Making Content Magnetic

May 4, 2011 •

Magnetizing Your Content: What iif you build it and they still don't come?

One week ago, we hosted a live webinar discussing the contribution of content, and specifically content marketing, on an organization’s marketing goals. By all measures, the webinar was a success for both Right Source Marketing, and more importantly, the attendees. Over 50 people attended and the engagement level was far above average, as evidenced by the dozens of questions we handled during Q&A, the activity level during our Twitter “after party,” and the follow-up comments we’ve received since.

It wasn’t until around the 42-minute mark when someone asked the best question of the session.

Q: Could you speak a little bit more about the magnetic effect of distribution?

I paused before answering, because I realized that while this concept seems so well-defined to Right Source Marketing and (I assume) other content marketing consultants or practitioners, it probably seemed confusing, or at best murky, to members of the audience.

While my reply was adequate (you can listen to it by requesting the video), it was not complete. Here’s the explanation that would have been too long-winded for a webinar:

1. First off, not all content is magnetic. Only well-conceptualized, well-written, well-formatted, well-optimized and well-distributed content can truly become magnetic.

2. Amplification – or in simpler terms, distribution – is the most critical step in turning a good piece of content into a content magnet. Remember, if you build it, they may not come.

3. If distributed correctly, a single piece of content will live in many places, including:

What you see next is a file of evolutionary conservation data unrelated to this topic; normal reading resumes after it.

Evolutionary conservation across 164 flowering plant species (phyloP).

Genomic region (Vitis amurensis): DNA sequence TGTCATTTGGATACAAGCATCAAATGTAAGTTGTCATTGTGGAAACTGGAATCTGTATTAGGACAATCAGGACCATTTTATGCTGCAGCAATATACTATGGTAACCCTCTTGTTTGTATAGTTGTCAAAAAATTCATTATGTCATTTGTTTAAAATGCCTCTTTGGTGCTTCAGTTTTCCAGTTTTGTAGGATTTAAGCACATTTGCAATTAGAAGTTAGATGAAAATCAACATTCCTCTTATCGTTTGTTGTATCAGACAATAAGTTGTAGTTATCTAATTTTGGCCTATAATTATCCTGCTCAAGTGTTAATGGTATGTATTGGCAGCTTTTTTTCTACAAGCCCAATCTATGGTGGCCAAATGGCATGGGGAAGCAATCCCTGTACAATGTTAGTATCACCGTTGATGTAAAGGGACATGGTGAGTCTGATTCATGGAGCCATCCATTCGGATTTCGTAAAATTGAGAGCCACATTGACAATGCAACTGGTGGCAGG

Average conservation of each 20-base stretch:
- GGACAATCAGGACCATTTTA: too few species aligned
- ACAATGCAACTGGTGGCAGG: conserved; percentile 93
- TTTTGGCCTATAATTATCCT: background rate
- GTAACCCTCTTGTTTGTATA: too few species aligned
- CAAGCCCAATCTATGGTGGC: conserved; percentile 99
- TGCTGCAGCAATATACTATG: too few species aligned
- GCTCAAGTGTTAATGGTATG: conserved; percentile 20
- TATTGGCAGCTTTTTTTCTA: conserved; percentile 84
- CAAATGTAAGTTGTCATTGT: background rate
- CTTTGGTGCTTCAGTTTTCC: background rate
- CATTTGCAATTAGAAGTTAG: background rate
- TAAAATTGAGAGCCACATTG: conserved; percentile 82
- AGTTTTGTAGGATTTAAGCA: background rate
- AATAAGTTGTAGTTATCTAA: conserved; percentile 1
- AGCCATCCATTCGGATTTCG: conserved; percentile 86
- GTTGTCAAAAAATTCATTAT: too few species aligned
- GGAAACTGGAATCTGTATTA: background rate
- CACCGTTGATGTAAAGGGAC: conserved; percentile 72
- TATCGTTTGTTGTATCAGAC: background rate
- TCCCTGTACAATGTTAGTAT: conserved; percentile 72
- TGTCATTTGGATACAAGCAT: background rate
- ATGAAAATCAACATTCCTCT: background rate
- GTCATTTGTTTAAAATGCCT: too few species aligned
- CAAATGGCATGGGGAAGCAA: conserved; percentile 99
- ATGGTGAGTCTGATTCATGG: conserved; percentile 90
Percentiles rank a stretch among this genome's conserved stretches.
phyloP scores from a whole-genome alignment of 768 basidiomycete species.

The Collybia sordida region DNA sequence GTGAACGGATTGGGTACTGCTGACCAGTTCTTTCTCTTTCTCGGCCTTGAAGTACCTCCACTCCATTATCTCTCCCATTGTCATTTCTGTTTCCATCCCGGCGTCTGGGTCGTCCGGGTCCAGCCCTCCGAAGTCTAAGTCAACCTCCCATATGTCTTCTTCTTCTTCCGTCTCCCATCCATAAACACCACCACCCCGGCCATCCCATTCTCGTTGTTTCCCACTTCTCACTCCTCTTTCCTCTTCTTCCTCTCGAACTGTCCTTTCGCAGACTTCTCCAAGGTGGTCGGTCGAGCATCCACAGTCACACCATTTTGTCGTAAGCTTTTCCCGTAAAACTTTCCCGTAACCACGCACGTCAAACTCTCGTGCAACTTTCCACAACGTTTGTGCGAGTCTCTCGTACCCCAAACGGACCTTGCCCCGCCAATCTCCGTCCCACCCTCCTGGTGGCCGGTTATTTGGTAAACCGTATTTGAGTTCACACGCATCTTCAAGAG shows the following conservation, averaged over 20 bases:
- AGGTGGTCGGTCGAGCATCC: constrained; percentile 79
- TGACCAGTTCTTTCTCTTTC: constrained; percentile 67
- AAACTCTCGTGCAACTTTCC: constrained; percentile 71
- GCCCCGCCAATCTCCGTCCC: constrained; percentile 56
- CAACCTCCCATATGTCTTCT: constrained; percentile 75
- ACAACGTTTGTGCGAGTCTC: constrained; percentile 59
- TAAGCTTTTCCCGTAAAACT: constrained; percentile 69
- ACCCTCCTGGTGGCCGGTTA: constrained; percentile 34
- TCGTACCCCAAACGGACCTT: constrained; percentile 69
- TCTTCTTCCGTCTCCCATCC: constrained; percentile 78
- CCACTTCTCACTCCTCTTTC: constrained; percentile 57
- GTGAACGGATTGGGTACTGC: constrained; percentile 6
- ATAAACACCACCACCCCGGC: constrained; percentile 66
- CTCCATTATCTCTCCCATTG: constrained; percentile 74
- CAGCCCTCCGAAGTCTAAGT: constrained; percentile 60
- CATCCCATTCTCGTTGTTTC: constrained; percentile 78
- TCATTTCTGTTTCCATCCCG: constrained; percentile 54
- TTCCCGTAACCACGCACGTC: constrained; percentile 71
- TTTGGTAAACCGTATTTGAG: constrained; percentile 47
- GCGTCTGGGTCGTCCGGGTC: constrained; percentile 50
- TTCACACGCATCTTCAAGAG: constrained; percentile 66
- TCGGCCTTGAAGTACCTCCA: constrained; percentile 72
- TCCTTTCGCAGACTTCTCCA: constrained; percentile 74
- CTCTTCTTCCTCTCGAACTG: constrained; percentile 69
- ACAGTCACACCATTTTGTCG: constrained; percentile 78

a. Externally: Search engines, social media properties, social bookmarking sites, syndication sites, etc.

b. Internally: Website, blog, email newsletters, etc.

4. One piece of content can be repurposed or modified for use in different formats or in different marketing vehicles, creating multiple pieces of content from one original piece.

5. One original piece of content can spawn potentially dozens of other pieces of content, living in multiple places – some permanent, some temporary.

6. Each slightly altered version of a single piece of content becomes a content magnet. It lives in different places either for short periods of time or in some cases forever, and serves to draw your target audiences back into some type of engagement funnel with your organization.

Traffic Spikes from Content Marketing

A single piece of content, acting as a magnet, will create leads, opportunities, new customers, partnership opportunities, recruiting inquiries, speaking engagements, and so on and so forth. There is no area that content marketing does not touch in some form or fashion.

Again, you can access the recorded version of the webinar here.

Let’s continue to share thoughts in the comments. What does content marketing, or even content magnets, mean to you?

About the Author

As managing partner and chief strategy officer for Right Source, Mike Sweeney is responsible for all content marketing initiatives, including growing the company’s content marketing practice, guiding all client content marketing strategy, and recruiting and growing a team of modern marketers. Mike received a bachelor’s degree in business administration with a major in marketing from the University of Notre Dame. You can find Mike on Twitter and Google+, connect with him on LinkedIn, or read his other posts.

  • MARIE

    What analytics programs do you recommend? If Google is good for data but bad for analyzing, then what would be good to use?

  • Mike Sweeney

    Analytics recommendations are largely dependent on what you are trying to get out of the analysis. Beyond Google Analytics, there are plenty of tools – such as Omniture and Web Trends – to consider.

    That being said, in terms of the analytics strategy/planning phase, I would put 40% of your time against determining how you want to use analytics and what you want to get out of it, another 40% into making sure you have the right person to analyze – not just report- data, and 20% of your time into finding the right tool/software.

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